How Much Of The Confusion In Childhood Obesity Studies Is Simply Regression To The Mean?
Thus, for every study showing that a given “intervention” (e.g. school intervention programs, exercise programs, removing vending machines, etc. ) changes weight measures, there is at least another study showing that it doesn’t.
Although this problem is by no means specific to research in childhood obesity, for reasons stated below, research in this area appear to be particularly prone to this problem.
Now, a paper by Cockrell Skinner Asheley and colleagues, published in Childhood Obesity, suggests that much of this confusion may simply be due to the statistical phenomenon of “regression to the mean” (RTM).
As readers may be well aware, regression to the mean refers to the well-described phenomenon that “outliers” (up or down) tend to “regress” towards the mean on repeated measures.
Or as the authors explain,
“Today, RTM is often conceptualized primarily in the context of measurement error or repeated measures. Blood pressure provides a reasonable example. If one measure of blood pressure is obtained and is either much higher or lower than the mean, a second measure will likely be closer to the mean. If conceptualized as measurement error, then an average of multiple measures is often used to reduce measurement error, thereby also reducing regression to the mean.”
Repeated measures however do not solve the problem when the measured values actually do change over time (as in a child’s body weight). As the authors note,
“However, this does not address changes in the true value of the variable over time, which are not due to measurement error. Whenever two variables are not perfectly correlated (such as blood pressure at two time points), there will always be RTM when measured in terms of standardized variables. This occurs regardless of measurement error, the order of measurement, and whether the two variables are repeated measures of the same construct. Additionally, as noted by Barnette et al., regression to the mean can occur in nonnormal distributions and those that are not continuous. For example, RTM can occur in binary data and cause subjects to change categories without a change in their actual status.”
While this issue tends to affect all types of research, which is why every experiment would ideally have rigorous controls and the most robust research methods generally use some form of randomisation, this is particularly difficult in studies in childhood obesity.
“Many intervention efforts, including policy changes and community-based interventions, do not easily lend themselves to the gold standard randomized, controlled trial (RCT) designs. Quasi-experimental designs provide stronger evidence than do uncontrolled interventions in which investigators simply look at change from baseline in a single group of treated cases. These designs, which lack the element of randomization, are common in pediatric obesity research, and include cohort studies, regression discontinuity, and panel analysis.”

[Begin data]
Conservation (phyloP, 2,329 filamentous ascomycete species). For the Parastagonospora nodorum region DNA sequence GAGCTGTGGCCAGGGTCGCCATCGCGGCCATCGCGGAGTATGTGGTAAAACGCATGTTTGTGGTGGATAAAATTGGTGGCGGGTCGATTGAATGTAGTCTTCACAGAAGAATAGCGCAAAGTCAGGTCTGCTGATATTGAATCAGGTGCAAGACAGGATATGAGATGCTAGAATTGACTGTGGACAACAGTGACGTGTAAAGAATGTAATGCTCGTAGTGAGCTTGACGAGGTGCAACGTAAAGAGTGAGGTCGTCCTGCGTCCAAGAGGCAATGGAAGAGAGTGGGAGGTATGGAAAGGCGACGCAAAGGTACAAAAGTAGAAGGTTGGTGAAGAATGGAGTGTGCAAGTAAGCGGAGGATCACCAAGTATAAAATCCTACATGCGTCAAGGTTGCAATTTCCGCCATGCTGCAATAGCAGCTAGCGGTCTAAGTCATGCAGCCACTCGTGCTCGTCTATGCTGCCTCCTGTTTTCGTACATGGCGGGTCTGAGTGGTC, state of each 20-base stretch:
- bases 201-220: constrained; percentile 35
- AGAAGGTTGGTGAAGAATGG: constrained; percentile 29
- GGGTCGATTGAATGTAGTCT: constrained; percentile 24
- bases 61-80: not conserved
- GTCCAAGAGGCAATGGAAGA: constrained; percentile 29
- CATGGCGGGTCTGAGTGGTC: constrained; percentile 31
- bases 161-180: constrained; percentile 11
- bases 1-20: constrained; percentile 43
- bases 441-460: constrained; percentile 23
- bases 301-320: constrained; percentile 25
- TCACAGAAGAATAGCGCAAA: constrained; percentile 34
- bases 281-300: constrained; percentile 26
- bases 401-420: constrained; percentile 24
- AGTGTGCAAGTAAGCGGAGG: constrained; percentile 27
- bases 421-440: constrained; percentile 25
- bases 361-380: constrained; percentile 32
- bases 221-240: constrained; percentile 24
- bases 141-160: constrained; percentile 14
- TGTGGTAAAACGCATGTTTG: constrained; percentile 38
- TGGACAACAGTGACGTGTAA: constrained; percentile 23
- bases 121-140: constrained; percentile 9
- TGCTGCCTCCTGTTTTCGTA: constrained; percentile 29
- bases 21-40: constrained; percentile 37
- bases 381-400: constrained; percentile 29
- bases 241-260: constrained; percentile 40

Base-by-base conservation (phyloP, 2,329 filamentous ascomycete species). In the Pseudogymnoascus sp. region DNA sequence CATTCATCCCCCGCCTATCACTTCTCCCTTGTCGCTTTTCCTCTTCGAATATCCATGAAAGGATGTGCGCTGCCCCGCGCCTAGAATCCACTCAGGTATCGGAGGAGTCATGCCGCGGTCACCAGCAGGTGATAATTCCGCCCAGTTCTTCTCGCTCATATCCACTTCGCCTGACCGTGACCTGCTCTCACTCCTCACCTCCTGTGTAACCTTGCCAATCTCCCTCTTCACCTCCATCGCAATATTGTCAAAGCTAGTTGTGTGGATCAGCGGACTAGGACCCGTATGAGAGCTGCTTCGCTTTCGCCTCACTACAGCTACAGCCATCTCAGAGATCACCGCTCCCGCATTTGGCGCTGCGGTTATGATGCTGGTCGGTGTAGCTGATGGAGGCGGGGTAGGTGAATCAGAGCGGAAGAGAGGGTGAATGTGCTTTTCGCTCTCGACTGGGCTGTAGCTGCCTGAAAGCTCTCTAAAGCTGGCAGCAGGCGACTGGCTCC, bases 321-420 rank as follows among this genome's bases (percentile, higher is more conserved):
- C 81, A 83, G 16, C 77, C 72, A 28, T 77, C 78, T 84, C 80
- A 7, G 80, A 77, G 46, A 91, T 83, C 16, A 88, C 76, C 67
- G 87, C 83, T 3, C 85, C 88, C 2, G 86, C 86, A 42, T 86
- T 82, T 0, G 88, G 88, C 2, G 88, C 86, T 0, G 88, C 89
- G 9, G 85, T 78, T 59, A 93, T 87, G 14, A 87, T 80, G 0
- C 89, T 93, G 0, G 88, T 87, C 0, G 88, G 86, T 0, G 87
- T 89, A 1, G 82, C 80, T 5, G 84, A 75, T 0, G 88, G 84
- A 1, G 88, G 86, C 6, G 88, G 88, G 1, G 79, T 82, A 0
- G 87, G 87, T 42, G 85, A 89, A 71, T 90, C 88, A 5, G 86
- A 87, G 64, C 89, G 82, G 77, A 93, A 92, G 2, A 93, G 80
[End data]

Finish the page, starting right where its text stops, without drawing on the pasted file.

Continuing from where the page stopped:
“One of the most common errors associated with RTM, particularly in the obesity literature, is concluding an intervention is effective when the study design does not permit such a conclusion. Reports of school-based interventions commonly ignore this effect of RTM, reporting reductions in BMI z-score and prevalence of obesity, with no comparator other than baseline. Community-based interventions also claim success in reducing weight and blood pressure even when lacking a control group, as do many clinic treatment studies.
The researchers give a number of examples from the childhood obesity literature, where “findings” can easily be explained by RTM and highlight some of the erroneous conclusions that can be made when studies lack control groups or no consideration is given to RTM in power calculations or data analyses.
“RTM can also be mistaken for evidence of differential effects of treatment as a function of baseline values on the outcome variable. Differential RTM indicates that RTM will be greater among groups defined as being further from the mean than other groups. One example involves weight gain among patients taking antipsychotics. Some studies noted that patients with higher baseline BMI gained less weight when taking an antipsychotic drug than did those with lower baseline BMI. Although this was initially interpreted to mean that the drugs caused less weight gain among persons who were more obese at baseline and thereby mitigated concerns about drug-induced weight gain, subsequent analyses showed that there was no evidence of such differential effects of the drugs as a function of baseline BMI, but rather just different expected weight changes as a function of baseline BMI, as is expected solely from RTM. Erroneous comparison of nonequivalent groups can also be seen when investigators report greater declines in BMI among study participants with higher baseline BMI compared to those with lower baseline BMI, and label it as evidence for differential treatment efficacy by baseline BMI.”
The authors then go on to suggest several ways in which to correct analyses for such effects or to better design studies and statistical analyses to avoid erroneous interpretation of findings (both positive and negative). In all of this, the importance of proper controls is paramount.
This issue is far from trivial as many costly but ineffective policy or treatment interventions may be implemented based on “promising” findings that are simply attibutable RTM.
On the other hand, interventions that are in fact effective may fail to be implemented or be discarded because RTM masks their actual benefits.
Not least, failing to consider RTM in the design, implementation and analyses of research (particularly the type of research that by its nature lacks proper controls) can be a huge waste of valuable research funding and resources.